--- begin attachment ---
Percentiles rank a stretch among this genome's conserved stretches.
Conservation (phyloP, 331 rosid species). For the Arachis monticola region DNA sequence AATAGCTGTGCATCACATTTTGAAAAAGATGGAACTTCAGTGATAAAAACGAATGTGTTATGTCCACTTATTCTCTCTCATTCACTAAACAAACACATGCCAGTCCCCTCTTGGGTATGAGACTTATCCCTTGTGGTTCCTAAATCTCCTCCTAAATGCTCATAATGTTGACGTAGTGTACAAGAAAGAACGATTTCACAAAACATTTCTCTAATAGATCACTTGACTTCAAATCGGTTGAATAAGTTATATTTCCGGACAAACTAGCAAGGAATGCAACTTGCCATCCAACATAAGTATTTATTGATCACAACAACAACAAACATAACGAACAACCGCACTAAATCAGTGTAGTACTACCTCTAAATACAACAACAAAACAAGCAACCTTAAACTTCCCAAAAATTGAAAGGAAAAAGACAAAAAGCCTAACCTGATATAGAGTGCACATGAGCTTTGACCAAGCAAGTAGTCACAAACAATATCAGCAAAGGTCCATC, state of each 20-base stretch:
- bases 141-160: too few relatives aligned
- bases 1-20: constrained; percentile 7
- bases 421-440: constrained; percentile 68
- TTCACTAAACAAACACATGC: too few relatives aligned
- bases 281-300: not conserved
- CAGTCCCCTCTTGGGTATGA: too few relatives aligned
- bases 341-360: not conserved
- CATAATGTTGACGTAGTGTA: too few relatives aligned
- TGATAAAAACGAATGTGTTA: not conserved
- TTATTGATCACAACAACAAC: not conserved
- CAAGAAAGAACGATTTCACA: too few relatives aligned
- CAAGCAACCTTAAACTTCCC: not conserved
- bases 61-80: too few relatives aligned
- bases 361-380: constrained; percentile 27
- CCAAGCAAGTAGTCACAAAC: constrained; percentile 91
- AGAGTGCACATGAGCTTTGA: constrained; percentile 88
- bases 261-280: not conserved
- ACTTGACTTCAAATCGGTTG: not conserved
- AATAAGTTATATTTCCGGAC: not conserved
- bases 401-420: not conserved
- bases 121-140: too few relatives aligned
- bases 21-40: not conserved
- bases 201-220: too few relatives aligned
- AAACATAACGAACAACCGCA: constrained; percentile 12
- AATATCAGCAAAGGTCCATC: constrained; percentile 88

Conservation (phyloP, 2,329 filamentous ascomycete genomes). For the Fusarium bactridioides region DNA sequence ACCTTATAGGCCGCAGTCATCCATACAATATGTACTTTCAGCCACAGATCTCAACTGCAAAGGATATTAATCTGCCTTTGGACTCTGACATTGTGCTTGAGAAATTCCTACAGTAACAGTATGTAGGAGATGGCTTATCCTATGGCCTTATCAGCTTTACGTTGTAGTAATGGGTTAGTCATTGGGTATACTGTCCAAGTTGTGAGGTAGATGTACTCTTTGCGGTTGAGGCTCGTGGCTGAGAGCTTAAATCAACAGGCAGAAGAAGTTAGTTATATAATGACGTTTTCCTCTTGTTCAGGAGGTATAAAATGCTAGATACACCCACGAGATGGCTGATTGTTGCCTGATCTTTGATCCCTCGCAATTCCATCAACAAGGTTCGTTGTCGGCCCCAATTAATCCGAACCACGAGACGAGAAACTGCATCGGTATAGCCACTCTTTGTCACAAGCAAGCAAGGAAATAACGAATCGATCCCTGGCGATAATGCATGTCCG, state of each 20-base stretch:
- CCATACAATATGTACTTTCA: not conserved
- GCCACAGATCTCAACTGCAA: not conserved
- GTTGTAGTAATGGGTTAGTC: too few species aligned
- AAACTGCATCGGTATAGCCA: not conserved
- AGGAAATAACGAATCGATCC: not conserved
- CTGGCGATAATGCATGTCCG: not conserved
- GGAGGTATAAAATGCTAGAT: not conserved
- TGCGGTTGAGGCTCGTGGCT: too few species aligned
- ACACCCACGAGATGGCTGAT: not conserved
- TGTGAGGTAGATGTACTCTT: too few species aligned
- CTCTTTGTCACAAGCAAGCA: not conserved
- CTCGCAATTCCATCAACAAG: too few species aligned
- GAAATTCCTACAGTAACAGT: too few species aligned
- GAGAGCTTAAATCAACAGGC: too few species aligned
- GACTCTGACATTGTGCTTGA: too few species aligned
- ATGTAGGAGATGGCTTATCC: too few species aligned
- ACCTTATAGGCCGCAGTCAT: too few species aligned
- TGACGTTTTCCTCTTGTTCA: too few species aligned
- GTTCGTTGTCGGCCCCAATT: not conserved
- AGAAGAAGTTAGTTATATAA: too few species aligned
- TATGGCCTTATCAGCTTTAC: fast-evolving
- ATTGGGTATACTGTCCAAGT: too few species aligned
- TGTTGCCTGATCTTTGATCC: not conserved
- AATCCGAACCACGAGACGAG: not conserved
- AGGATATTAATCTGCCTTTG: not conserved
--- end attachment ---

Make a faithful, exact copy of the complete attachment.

Percentiles rank a stretch among this genome's conserved stretches.
Conservation (phyloP, 331 rosid species). For the Arachis monticola region DNA sequence AATAGCTGTGCATCACATTTTGAAAAAGATGGAACTTCAGTGATAAAAACGAATGTGTTATGTCCACTTATTCTCTCTCATTCACTAAACAAACACATGCCAGTCCCCTCTTGGGTATGAGACTTATCCCTTGTGGTTCCTAAATCTCCTCCTAAATGCTCATAATGTTGACGTAGTGTACAAGAAAGAACGATTTCACAAAACATTTCTCTAATAGATCACTTGACTTCAAATCGGTTGAATAAGTTATATTTCCGGACAAACTAGCAAGGAATGCAACTTGCCATCCAACATAAGTATTTATTGATCACAACAACAACAAACATAACGAACAACCGCACTAAATCAGTGTAGTACTACCTCTAAATACAACAACAAAACAAGCAACCTTAAACTTCCCAAAAATTGAAAGGAAAAAGACAAAAAGCCTAACCTGATATAGAGTGCACATGAGCTTTGACCAAGCAAGTAGTCACAAACAATATCAGCAAAGGTCCATC, state of each 20-base stretch:
- bases 141-160: too few relatives aligned
- bases 1-20: constrained; percentile 7
- bases 421-440: constrained; percentile 68
- TTCACTAAACAAACACATGC: too few relatives aligned
- bases 281-300: not conserved
- CAGTCCCCTCTTGGGTATGA: too few relatives aligned
- bases 341-360: not conserved
- CATAATGTTGACGTAGTGTA: too few relatives aligned
- TGATAAAAACGAATGTGTTA: not conserved
- TTATTGATCACAACAACAAC: not conserved
- CAAGAAAGAACGATTTCACA: too few relatives aligned
- CAAGCAACCTTAAACTTCCC: not conserved
- bases 61-80: too few relatives aligned
- bases 361-380: constrained; percentile 27
- CCAAGCAAGTAGTCACAAAC: constrained; percentile 91
- AGAGTGCACATGAGCTTTGA: constrained; percentile 88
- bases 261-280: not conserved
- ACTTGACTTCAAATCGGTTG: not conserved
- AATAAGTTATATTTCCGGAC: not conserved
- bases 401-420: not conserved
- bases 121-140: too few relatives aligned
- bases 21-40: not conserved
- bases 201-220: too few relatives aligned
- AAACATAACGAACAACCGCA: constrained; percentile 12
- AATATCAGCAAAGGTCCATC: constrained; percentile 88

Conservation (phyloP, 2,329 filamentous ascomycete genomes). For the Fusarium bactridioides region DNA sequence ACCTTATAGGCCGCAGTCATCCATACAATATGTACTTTCAGCCACAGATCTCAACTGCAAAGGATATTAATCTGCCTTTGGACTCTGACATTGTGCTTGAGAAATTCCTACAGTAACAGTATGTAGGAGATGGCTTATCCTATGGCCTTATCAGCTTTACGTTGTAGTAATGGGTTAGTCATTGGGTATACTGTCCAAGTTGTGAGGTAGATGTACTCTTTGCGGTTGAGGCTCGTGGCTGAGAGCTTAAATCAACAGGCAGAAGAAGTTAGTTATATAATGACGTTTTCCTCTTGTTCAGGAGGTATAAAATGCTAGATACACCCACGAGATGGCTGATTGTTGCCTGATCTTTGATCCCTCGCAATTCCATCAACAAGGTTCGTTGTCGGCCCCAATTAATCCGAACCACGAGACGAGAAACTGCATCGGTATAGCCACTCTTTGTCACAAGCAAGCAAGGAAATAACGAATCGATCCCTGGCGATAATGCATGTCCG, state of each 20-base stretch:
- CCATACAATATGTACTTTCA: not conserved
- GCCACAGATCTCAACTGCAA: not conserved
- GTTGTAGTAATGGGTTAGTC: too few species aligned
- AAACTGCATCGGTATAGCCA: not conserved
- AGGAAATAACGAATCGATCC: not conserved
- CTGGCGATAATGCATGTCCG: not conserved
- GGAGGTATAAAATGCTAGAT: not conserved
- TGCGGTTGAGGCTCGTGGCT: too few species aligned
- ACACCCACGAGATGGCTGAT: not conserved
- TGTGAGGTAGATGTACTCTT: too few species aligned
- CTCTTTGTCACAAGCAAGCA: not conserved
- CTCGCAATTCCATCAACAAG: too few species aligned
- GAAATTCCTACAGTAACAGT: too few species aligned
- GAGAGCTTAAATCAACAGGC: too few species aligned
- GACTCTGACATTGTGCTTGA: too few species aligned
- ATGTAGGAGATGGCTTATCC: too few species aligned
- ACCTTATAGGCCGCAGTCAT: too few species aligned
- TGACGTTTTCCTCTTGTTCA: too few species aligned
- GTTCGTTGTCGGCCCCAATT: not conserved
- AGAAGAAGTTAGTTATATAA: too few species aligned
- TATGGCCTTATCAGCTTTAC: fast-evolving
- ATTGGGTATACTGTCCAAGT: too few species aligned
- TGTTGCCTGATCTTTGATCC: not conserved
- AATCCGAACCACGAGACGAG: not conserved
- AGGATATTAATCTGCCTTTG: not conserved